In this, the last installment, of my analysis on the building and fostering of a local RPG community panel, we are going to explore what defines a gamer and how to create safe spaces for your local community. I have touched a few of the safe space principles in the first installment, but we’re going further in this installment.
First, let’s define a gamer. The answer is rather simple, though some would like to make it out as something more than it really is. Walk into your local game store, chances are that most of the people shopping or playing there are probably white males and most probably heterosexual. That single demographic group is what outwardly defines the term gamer, but is far from the truth. Gamers come from all walks of life and many do not fall into the stereotypical demographic above. So, as you can see, we are all gamers and there need not be stereotypes!
Many local gamers whom make up a much broader cross section of genders and ethnicities, may not find the local gaming scene as a welcome or safe place for them to be outwardly involved with. They tend to draw into themselves or into small circles of gamers where they feel safe. If you help to foster and create safe gaming spaces, you can hopefully entice some of the gamers back out into the public and to be more active.
All the panelists highlighted that a safe space and an inviting place to play was critical for creating and sustaining a local community. I wholeheartedly agree with each of the panelist’s perspective and ideas. I also support most of their suggestions that your local game store can be very much a hindrance to creating a safe place to game. In the first installment, I really focus on the idea of the local store being both a boon and the bane of this entire community.
Store owners tend to forget that there are many different demographics groups they need to try to appeal to. Not only as occasional customers, but as loyal clientele. Unfortunately, many RPG book covers, miniatures and gaming related products in general can be construed as offensive to different segments of the local gamer population. This does nothing positive for creating a safe gaming environment. Second, people that are not part of the local majority (demographically speaking) may have come in contact at one time or another with overt or event accidental bias and discrimination by local store staff, store owners or even the demographic majority. Therefore, they find these stores unsafe or at the very least, uninviting.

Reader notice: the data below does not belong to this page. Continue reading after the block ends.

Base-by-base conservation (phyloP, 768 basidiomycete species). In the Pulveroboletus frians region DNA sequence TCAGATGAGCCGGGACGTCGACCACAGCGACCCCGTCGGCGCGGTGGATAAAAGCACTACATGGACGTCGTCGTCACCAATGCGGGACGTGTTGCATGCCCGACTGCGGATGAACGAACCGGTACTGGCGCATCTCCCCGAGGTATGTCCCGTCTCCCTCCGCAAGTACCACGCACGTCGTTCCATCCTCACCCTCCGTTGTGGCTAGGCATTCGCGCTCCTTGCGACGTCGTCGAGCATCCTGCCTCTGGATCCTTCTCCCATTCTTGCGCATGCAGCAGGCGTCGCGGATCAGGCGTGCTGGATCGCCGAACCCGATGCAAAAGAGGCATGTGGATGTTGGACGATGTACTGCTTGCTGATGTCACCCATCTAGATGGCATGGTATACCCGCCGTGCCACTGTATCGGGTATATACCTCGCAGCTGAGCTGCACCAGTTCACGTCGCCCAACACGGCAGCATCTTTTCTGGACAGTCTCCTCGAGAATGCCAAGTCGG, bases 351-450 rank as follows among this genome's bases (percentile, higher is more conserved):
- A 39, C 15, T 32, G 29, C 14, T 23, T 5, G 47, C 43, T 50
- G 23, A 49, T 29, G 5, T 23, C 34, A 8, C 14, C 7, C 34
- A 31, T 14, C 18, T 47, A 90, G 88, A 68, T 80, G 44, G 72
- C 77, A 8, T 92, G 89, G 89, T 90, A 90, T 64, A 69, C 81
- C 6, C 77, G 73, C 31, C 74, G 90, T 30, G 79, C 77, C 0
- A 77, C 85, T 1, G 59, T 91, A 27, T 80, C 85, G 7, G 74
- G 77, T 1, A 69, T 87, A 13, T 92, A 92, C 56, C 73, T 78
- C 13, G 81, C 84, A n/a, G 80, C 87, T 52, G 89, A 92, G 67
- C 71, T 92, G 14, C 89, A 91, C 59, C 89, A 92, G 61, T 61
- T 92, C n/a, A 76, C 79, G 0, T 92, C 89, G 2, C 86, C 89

Several of the panelist commented that they tried to work with local stores when creating RPG communities and by doing so were able to address some of the potentially perceived issues with the store owner and did find some positive results, both with management and the customer base. Despite, this many gamers look to other locations that not game stores.
Finding a public space that is both open and inviting is the first step in creating a safe space for gamers to congregate and play! Several panelists mentioned that restaurants are good source of space and mutual relationships developed that was beneficial to both the RPG group and the business. More importantly, two things were suggested that really struck home for me.
The first was to ensure the leadership or organization staff of the gaming group was diverse in its makeup. It was specifically suggested to not have a “token” female or any other “token” representative of other demographic groups. The leadership team should be as diverse as the group itself. This not only promotes diversity and openness, but it also shows the group as a whole is committed to ensuring all people are welcome and have some type of input in how things happen within the group. The second thing that struck home for me was ensuring the message was loud and clear that any form harassment (sexual or otherwise) or discrimination was not permitted or tolerated. One panelist, I believe Jason Cordova, describe a sexual harassment situation that arose in their group and how a woman didn’t want to be seen as someone spoiling others fun by reporting it. Everyone should be empowered and unafraid to speak up when things are not right.
I know it seems like I am bashing the local game stores and in a way I am, but I do believe they are generally good places, but I support the idea that store owners, like everyone, have biases that need to be overcome. So I encourage everyone to look at their local game stores as a possible place to meet and play, but if the atmosphere is less than stellar, alternatives should be sought. To that end, there are many alternatives to look towards as a place to create, grow and foster a local RPG community.
My last point, just be good people!
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